By Ghassan Riachi
The philately of Saudi Arabia can be conveniently divided into four periods: Kingdom of Hejaz (1916-1925), Sultanate of Nejd (1925-1926), Hejaz and Nejd (1926-1933) and the Kingdom of Saudi Arabia (1934 to present).
The stamps of the Sultanate of Nejd are one of the most difficult areas of philately, and to help collectors, I recently completed a book that focuses on these stamps, titled The Sultanate of Nejd, A Philatelic Manual.
The era of the Sultanate of Nejd heralded the rise of the great desert warrior, Ibn Saud, and his consolidation of the various areas of the Arabian Peninsula into what we know today as the Kingdom of Saudi Arabia.
The Nejdis entered Mecca Oct. 16, 1924. However, it was several months before they started issuing their own stamps.
The time during which the Nejdi authorities issued stamps is referred to as the Nejd philatelic period. It began March 20, 1925, and ended March 15, 1926, but use of the Nejd stamps continued until the end of 1926.
The stamps of Nejd present a number of difficulties for collectors:
They are in Arabic, and non-Arabic speakers find them hard to decipher.
Many handstamps and surcharges have been forged.
There has been a lack of published material beyond what is in the standard stamp catalogs.
And, due to the sparse amount of information about them, these stamps have often baffled and confused collectors because of the variety of handstamps and surcharges.
For these reasons, the stamps of Nejd often have languished in dealers’ stocks.
Experience tells us that people are more likely to collect the stamps of a given area if published information is available.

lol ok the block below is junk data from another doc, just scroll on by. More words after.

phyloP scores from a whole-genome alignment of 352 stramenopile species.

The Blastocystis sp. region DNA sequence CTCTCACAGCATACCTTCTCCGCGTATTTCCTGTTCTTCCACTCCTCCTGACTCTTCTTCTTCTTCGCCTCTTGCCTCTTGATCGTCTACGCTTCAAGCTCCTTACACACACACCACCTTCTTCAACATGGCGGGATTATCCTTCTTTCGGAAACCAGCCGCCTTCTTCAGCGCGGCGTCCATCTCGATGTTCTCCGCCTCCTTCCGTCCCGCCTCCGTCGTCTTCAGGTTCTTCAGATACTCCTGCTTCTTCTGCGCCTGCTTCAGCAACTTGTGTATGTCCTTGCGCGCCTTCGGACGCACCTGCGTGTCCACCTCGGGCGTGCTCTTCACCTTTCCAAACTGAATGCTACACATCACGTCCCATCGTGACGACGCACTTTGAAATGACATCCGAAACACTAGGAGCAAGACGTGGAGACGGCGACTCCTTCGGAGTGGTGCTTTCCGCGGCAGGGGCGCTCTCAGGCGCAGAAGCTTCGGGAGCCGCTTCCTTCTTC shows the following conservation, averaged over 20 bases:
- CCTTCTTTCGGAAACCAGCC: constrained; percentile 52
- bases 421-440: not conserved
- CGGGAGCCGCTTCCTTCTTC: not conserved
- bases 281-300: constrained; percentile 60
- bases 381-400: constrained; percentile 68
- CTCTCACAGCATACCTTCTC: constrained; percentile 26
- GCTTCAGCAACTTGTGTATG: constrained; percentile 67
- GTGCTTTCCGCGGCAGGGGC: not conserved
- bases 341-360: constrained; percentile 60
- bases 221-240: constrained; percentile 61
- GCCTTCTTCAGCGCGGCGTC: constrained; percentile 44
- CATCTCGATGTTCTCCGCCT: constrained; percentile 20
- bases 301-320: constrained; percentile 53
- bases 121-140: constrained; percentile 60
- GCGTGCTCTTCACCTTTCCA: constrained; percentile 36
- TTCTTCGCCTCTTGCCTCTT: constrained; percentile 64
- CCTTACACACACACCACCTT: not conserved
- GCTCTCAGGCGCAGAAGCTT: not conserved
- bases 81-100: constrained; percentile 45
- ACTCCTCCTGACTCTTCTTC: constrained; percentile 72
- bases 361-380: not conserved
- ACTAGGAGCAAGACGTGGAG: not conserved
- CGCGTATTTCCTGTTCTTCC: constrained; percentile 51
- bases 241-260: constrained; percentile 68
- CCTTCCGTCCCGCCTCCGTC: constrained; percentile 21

Bearing this in mind, my aim was to bring together in one book the history of these Nejd stamps for the benefit of current and future collectors of this area.
The research for and writing of The Sultanate of Nejd, A Philatelic Manual began in 1999. It has taken more than 16 years to complete the book, due to the difficulty of acquiring the material.
This book provides a complete discussion of each Nejd stamp. The discussion includes stamps found on commercial or philatelic covers, the earliest cancellation or use dates, the quantity issued/seen, and the genuine varieties known.
Many Nejd stamps are rare; they were issued in small quantities — sadly not enough to satisfy a large body of collectors.
It is important to note that some Nejd stamps exist only in mint condition, not postally used or canceled to order.
Stamps from this period have been extensively forged. Forgers set to work early to satisfy the demands of collectors.
To help today’s collector, the genuine Nejd handstamps and their important characteristics are illustrated identified in the book. Keep in mind that during this period a postal cancellation is not evidence that an item is genuine.
While every effort has been made to make the book readable to the general collector, it has also been written in as much detail as possible to satisfy the needs of the advanced specialist.
There is some repetition in certain sections of the book. Because many stamps are discussed individually, such repetition was deemed necessary.
With the guidance of this book, the collector might find treasures in his or her own collection that they never knew they had.
A civil engineer by profession, I am a specialist in the stamps of Saudi Arabia. I have been a stamp collector since the age of 15.
The Sultanate of Nejd, A Philatelic Manual comprises 408 8½-inch-by-11-inch glossy pages and contains 865 color illustrations. This is a limited-edition publication of 250 hardbound books. Of these, 50 books have gilt-edge pages and slipcases.
For additional information about the book, you can contact me at email@example.com or write to Ghassan Riachi, Box 220135, El Paso, TX 79913.